1 Recommendations


Secukinumab is recommended as an option for treating active moderate to severe hidradenitis suppurativa (acne inversa) in adults when it has not responded well enough to conventional systemic treatment, only if:

  • adalimumab is not suitable, did not work or has stopped working

  • the company provides secukinumab according to the commercial arrangements.


Assess response to secukinumab after the first 16 weeks of treatment, and only continue if there is clear evidence of a response, defined as:

  • a reduction of 25% or more in the total abscess and inflammatory nodule count, and

  • no increase in abscesses and draining fistulas.


This recommendation is not intended to affect treatment with secukinumab that was started in the NHS before this guidance was published. People having treatment outside this recommendation may continue without change to the funding arrangements in place for them before this guidance was published, until they and their NHS clinician consider it appropriate to stop.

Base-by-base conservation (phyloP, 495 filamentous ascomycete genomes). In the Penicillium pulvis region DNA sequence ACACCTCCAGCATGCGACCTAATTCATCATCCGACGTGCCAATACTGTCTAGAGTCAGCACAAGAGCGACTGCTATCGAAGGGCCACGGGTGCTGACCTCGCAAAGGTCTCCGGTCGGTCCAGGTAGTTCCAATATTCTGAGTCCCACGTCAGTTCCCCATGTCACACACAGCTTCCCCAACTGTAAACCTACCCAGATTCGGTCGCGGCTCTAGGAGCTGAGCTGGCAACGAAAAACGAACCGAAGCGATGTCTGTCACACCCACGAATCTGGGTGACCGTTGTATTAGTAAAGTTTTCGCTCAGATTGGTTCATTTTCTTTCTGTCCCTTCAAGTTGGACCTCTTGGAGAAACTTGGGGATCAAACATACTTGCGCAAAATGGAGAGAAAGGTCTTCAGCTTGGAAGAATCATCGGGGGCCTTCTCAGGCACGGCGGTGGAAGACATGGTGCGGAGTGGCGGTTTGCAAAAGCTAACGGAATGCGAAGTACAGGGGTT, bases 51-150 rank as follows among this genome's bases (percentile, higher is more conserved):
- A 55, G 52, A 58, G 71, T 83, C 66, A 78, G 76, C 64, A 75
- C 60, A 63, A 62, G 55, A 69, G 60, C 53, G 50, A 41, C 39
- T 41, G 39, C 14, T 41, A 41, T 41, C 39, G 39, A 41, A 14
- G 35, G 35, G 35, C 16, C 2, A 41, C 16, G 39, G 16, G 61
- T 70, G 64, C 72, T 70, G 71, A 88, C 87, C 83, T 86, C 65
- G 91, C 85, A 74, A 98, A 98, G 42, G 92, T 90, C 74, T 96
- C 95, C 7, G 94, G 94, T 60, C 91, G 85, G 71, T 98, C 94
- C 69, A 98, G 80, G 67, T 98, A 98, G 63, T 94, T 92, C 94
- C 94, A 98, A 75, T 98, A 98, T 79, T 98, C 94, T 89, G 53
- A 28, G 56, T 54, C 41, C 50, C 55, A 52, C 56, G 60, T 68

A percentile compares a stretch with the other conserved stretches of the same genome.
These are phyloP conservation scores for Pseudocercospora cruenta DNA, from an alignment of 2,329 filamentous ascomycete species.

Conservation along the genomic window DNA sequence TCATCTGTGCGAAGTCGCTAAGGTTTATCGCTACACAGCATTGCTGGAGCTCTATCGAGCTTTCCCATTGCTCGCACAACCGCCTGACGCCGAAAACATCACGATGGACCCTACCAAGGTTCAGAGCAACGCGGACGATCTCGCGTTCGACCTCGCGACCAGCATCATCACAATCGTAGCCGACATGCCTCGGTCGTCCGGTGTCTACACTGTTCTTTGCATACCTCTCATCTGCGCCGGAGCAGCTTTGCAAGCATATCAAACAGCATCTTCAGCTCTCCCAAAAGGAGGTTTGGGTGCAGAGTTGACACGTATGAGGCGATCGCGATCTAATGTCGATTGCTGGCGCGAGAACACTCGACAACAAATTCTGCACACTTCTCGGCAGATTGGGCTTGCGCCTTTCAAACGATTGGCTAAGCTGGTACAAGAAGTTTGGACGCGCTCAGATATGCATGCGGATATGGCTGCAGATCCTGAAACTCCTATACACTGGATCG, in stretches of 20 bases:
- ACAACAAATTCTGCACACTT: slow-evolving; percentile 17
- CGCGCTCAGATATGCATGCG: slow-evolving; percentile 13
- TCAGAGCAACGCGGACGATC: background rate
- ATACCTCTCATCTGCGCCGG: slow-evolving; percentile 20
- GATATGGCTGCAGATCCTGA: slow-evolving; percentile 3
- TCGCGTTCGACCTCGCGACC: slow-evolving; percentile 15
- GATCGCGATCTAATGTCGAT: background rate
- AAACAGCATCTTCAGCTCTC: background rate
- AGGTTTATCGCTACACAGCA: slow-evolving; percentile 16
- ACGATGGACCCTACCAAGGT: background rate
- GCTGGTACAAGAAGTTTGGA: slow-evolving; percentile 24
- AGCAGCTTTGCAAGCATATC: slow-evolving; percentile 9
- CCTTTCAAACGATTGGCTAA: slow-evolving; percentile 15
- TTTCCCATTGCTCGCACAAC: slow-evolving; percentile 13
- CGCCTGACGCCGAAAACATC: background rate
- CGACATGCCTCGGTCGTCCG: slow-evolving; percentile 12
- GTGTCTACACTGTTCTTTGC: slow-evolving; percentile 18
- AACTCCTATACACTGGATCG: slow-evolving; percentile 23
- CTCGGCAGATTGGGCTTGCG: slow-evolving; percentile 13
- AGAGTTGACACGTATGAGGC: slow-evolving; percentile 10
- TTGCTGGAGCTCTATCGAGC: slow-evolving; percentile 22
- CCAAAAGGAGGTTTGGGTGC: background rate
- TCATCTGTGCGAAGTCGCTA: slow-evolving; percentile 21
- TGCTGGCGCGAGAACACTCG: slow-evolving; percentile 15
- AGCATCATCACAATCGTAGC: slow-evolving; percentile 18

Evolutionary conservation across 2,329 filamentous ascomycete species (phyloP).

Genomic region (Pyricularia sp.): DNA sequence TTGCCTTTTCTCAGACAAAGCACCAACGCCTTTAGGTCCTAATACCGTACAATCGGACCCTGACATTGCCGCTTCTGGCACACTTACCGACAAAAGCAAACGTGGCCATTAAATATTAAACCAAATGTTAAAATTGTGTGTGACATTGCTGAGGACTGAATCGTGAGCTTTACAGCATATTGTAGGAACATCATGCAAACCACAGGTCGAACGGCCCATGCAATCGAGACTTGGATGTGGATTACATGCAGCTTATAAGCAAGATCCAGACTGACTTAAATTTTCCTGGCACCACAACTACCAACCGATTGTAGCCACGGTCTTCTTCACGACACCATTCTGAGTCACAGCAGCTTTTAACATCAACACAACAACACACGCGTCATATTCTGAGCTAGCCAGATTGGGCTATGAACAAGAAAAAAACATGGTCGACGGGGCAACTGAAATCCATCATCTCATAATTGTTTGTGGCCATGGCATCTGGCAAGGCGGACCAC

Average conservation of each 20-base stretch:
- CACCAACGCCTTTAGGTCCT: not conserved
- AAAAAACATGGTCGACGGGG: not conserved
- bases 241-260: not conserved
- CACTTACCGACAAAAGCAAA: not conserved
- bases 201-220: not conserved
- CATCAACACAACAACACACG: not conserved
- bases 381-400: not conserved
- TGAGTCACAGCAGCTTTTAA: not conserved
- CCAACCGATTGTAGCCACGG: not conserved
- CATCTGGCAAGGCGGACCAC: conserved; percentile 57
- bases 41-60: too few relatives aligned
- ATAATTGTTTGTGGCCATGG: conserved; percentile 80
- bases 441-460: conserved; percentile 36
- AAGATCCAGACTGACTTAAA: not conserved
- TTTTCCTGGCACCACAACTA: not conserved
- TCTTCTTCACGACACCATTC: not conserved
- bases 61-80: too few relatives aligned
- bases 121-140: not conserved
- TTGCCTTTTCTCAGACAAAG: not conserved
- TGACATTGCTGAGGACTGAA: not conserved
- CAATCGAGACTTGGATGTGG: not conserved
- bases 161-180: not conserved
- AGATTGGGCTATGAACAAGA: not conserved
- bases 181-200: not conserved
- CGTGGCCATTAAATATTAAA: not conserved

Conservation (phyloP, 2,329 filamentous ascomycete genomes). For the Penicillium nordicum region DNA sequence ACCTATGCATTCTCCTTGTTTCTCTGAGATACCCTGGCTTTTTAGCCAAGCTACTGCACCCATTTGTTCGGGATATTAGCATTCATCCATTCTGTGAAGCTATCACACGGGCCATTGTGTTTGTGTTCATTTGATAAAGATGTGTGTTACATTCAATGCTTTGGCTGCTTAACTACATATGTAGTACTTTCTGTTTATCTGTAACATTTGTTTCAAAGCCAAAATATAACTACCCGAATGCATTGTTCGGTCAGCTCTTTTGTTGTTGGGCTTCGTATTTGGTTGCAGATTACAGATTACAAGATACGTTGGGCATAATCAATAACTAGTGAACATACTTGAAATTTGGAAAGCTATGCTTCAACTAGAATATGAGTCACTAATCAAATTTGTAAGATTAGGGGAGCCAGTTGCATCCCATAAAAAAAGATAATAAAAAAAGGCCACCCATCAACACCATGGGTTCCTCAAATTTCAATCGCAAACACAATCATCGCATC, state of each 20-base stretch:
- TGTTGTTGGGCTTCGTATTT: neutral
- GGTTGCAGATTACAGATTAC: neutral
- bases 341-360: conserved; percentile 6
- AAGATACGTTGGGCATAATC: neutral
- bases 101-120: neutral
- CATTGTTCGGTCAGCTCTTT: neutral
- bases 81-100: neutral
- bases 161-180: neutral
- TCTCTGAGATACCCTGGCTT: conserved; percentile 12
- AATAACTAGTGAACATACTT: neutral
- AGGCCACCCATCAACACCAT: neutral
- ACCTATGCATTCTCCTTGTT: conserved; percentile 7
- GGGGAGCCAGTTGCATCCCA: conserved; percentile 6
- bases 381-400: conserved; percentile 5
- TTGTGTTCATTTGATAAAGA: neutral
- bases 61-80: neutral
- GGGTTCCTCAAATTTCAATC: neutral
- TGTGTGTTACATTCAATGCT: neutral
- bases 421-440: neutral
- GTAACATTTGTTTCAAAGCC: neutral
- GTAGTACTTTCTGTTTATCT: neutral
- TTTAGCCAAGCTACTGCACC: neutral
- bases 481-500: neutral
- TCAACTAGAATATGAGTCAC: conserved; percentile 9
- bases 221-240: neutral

Why the committee made these recommendations

Current treatment for people with moderate to severe hidradenitis suppurativa when conventional systemic treatment (for example, oral antibiotics) has not worked well enough is adalimumab. For this evaluation, the company asked for secukinumab to be considered only for people who cannot have adalimumab or whose condition has not responded or has stopped responding to it. This does not include everyone who secukinumab is licensed for.

Evidence from 2 clinical trials shows that secukinumab generally improves symptoms of moderate to severe hidradenitis suppurativa more than placebo in the people the company has asked for it to be considered for.

The most likely cost-effectiveness estimates are within what NICE considers an acceptable use of NHS resources. So, secukinumab is recommended.

  • National Institute for Health and Care Excellence (NICE)